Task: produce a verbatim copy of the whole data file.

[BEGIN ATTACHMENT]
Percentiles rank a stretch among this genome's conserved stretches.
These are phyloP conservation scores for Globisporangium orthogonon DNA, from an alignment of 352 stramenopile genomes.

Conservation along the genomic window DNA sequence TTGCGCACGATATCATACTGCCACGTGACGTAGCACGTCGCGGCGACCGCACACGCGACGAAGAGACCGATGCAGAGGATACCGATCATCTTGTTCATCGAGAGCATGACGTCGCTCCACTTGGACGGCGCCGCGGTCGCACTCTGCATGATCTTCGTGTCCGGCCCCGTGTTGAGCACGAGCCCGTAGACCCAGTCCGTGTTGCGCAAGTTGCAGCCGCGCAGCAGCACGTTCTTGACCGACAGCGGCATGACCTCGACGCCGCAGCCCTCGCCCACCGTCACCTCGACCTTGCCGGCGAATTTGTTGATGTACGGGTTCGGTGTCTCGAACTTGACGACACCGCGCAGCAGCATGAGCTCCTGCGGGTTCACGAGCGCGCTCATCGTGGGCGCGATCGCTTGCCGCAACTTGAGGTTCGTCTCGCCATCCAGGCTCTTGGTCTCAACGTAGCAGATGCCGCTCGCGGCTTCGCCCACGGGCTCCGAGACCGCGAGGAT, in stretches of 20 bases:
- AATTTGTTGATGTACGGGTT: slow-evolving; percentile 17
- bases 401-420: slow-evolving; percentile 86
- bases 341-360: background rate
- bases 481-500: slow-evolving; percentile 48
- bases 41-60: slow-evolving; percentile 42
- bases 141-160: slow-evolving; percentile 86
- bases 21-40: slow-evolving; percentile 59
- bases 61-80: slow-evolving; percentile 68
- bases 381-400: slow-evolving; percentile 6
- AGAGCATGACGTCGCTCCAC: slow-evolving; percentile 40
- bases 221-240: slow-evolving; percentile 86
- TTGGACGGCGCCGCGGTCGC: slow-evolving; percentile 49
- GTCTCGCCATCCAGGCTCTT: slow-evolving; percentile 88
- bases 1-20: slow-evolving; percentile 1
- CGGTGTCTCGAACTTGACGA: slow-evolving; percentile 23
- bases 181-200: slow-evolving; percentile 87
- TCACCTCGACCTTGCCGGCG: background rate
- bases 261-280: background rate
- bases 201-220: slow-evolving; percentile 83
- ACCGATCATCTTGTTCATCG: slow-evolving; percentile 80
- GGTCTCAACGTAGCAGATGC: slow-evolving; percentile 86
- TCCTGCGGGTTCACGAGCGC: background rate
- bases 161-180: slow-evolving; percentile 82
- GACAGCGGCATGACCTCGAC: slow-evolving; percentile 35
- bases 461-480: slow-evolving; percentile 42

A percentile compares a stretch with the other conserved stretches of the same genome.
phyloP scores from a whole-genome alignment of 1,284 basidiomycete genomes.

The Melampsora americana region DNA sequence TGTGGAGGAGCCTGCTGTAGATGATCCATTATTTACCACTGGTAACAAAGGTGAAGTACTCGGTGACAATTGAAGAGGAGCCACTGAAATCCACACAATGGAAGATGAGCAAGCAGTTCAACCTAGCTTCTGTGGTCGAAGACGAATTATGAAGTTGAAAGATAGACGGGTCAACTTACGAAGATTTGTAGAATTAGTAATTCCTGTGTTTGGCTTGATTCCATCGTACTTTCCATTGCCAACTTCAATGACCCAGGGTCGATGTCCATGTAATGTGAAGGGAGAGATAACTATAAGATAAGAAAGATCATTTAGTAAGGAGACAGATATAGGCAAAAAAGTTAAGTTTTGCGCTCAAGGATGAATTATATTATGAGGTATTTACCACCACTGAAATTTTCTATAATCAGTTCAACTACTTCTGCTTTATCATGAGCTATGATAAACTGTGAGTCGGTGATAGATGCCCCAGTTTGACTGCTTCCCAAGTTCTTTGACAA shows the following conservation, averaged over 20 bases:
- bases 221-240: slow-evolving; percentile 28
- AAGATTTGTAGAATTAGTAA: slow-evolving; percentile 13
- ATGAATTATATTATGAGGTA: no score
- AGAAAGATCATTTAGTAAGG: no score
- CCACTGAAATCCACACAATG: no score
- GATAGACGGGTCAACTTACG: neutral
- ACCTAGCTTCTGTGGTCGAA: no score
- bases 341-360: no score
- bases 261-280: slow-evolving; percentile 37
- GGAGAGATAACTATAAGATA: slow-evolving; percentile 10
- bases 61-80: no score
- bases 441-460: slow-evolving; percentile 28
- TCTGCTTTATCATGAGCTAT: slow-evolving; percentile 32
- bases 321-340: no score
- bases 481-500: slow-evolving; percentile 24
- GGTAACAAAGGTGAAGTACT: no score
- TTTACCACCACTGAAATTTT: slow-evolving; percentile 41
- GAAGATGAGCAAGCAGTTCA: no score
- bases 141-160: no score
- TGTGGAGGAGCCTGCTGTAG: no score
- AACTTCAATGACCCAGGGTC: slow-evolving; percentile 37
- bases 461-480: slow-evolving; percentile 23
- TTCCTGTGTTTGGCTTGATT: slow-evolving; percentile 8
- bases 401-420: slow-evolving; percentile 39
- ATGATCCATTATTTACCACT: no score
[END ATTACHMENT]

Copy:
Percentiles rank a stretch among this genome's conserved stretches.
These are phyloP conservation scores for Globisporangium orthogonon DNA, from an alignment of 352 stramenopile genomes.

Conservation along the genomic window DNA sequence TTGCGCACGATATCATACTGCCACGTGACGTAGCACGTCGCGGCGACCGCACACGCGACGAAGAGACCGATGCAGAGGATACCGATCATCTTGTTCATCGAGAGCATGACGTCGCTCCACTTGGACGGCGCCGCGGTCGCACTCTGCATGATCTTCGTGTCCGGCCCCGTGTTGAGCACGAGCCCGTAGACCCAGTCCGTGTTGCGCAAGTTGCAGCCGCGCAGCAGCACGTTCTTGACCGACAGCGGCATGACCTCGACGCCGCAGCCCTCGCCCACCGTCACCTCGACCTTGCCGGCGAATTTGTTGATGTACGGGTTCGGTGTCTCGAACTTGACGACACCGCGCAGCAGCATGAGCTCCTGCGGGTTCACGAGCGCGCTCATCGTGGGCGCGATCGCTTGCCGCAACTTGAGGTTCGTCTCGCCATCCAGGCTCTTGGTCTCAACGTAGCAGATGCCGCTCGCGGCTTCGCCCACGGGCTCCGAGACCGCGAGGAT, in stretches of 20 bases:
- AATTTGTTGATGTACGGGTT: slow-evolving; percentile 17
- bases 401-420: slow-evolving; percentile 86
- bases 341-360: background rate
- bases 481-500: slow-evolving; percentile 48
- bases 41-60: slow-evolving; percentile 42
- bases 141-160: slow-evolving; percentile 86
- bases 21-40: slow-evolving; percentile 59
- bases 61-80: slow-evolving; percentile 68
- bases 381-400: slow-evolving; percentile 6
- AGAGCATGACGTCGCTCCAC: slow-evolving; percentile 40
- bases 221-240: slow-evolving; percentile 86
- TTGGACGGCGCCGCGGTCGC: slow-evolving; percentile 49
- GTCTCGCCATCCAGGCTCTT: slow-evolving; percentile 88
- bases 1-20: slow-evolving; percentile 1
- CGGTGTCTCGAACTTGACGA: slow-evolving; percentile 23
- bases 181-200: slow-evolving; percentile 87
- TCACCTCGACCTTGCCGGCG: background rate
- bases 261-280: background rate
- bases 201-220: slow-evolving; percentile 83
- ACCGATCATCTTGTTCATCG: slow-evolving; percentile 80
- GGTCTCAACGTAGCAGATGC: slow-evolving; percentile 86
- TCCTGCGGGTTCACGAGCGC: background rate
- bases 161-180: slow-evolving; percentile 82
- GACAGCGGCATGACCTCGAC: slow-evolving; percentile 35
- bases 461-480: slow-evolving; percentile 42

A percentile compares a stretch with the other conserved stretches of the same genome.
phyloP scores from a whole-genome alignment of 1,284 basidiomycete genomes.

The Melampsora americana region DNA sequence TGTGGAGGAGCCTGCTGTAGATGATCCATTATTTACCACTGGTAACAAAGGTGAAGTACTCGGTGACAATTGAAGAGGAGCCACTGAAATCCACACAATGGAAGATGAGCAAGCAGTTCAACCTAGCTTCTGTGGTCGAAGACGAATTATGAAGTTGAAAGATAGACGGGTCAACTTACGAAGATTTGTAGAATTAGTAATTCCTGTGTTTGGCTTGATTCCATCGTACTTTCCATTGCCAACTTCAATGACCCAGGGTCGATGTCCATGTAATGTGAAGGGAGAGATAACTATAAGATAAGAAAGATCATTTAGTAAGGAGACAGATATAGGCAAAAAAGTTAAGTTTTGCGCTCAAGGATGAATTATATTATGAGGTATTTACCACCACTGAAATTTTCTATAATCAGTTCAACTACTTCTGCTTTATCATGAGCTATGATAAACTGTGAGTCGGTGATAGATGCCCCAGTTTGACTGCTTCCCAAGTTCTTTGACAA shows the following conservation, averaged over 20 bases:
- bases 221-240: slow-evolving; percentile 28
- AAGATTTGTAGAATTAGTAA: slow-evolving; percentile 13
- ATGAATTATATTATGAGGTA: no score
- AGAAAGATCATTTAGTAAGG: no score
- CCACTGAAATCCACACAATG: no score
- GATAGACGGGTCAACTTACG: neutral
- ACCTAGCTTCTGTGGTCGAA: no score
- bases 341-360: no score
- bases 261-280: slow-evolving; percentile 37
- GGAGAGATAACTATAAGATA: slow-evolving; percentile 10
- bases 61-80: no score
- bases 441-460: slow-evolving; percentile 28
- TCTGCTTTATCATGAGCTAT: slow-evolving; percentile 32
- bases 321-340: no score
- bases 481-500: slow-evolving; percentile 24
- GGTAACAAAGGTGAAGTACT: no score
- TTTACCACCACTGAAATTTT: slow-evolving; percentile 41
- GAAGATGAGCAAGCAGTTCA: no score
- bases 141-160: no score
- TGTGGAGGAGCCTGCTGTAG: no score
- AACTTCAATGACCCAGGGTC: slow-evolving; percentile 37
- bases 461-480: slow-evolving; percentile 23
- TTCCTGTGTTTGGCTTGATT: slow-evolving; percentile 8
- bases 401-420: slow-evolving; percentile 39
- ATGATCCATTATTTACCACT: no score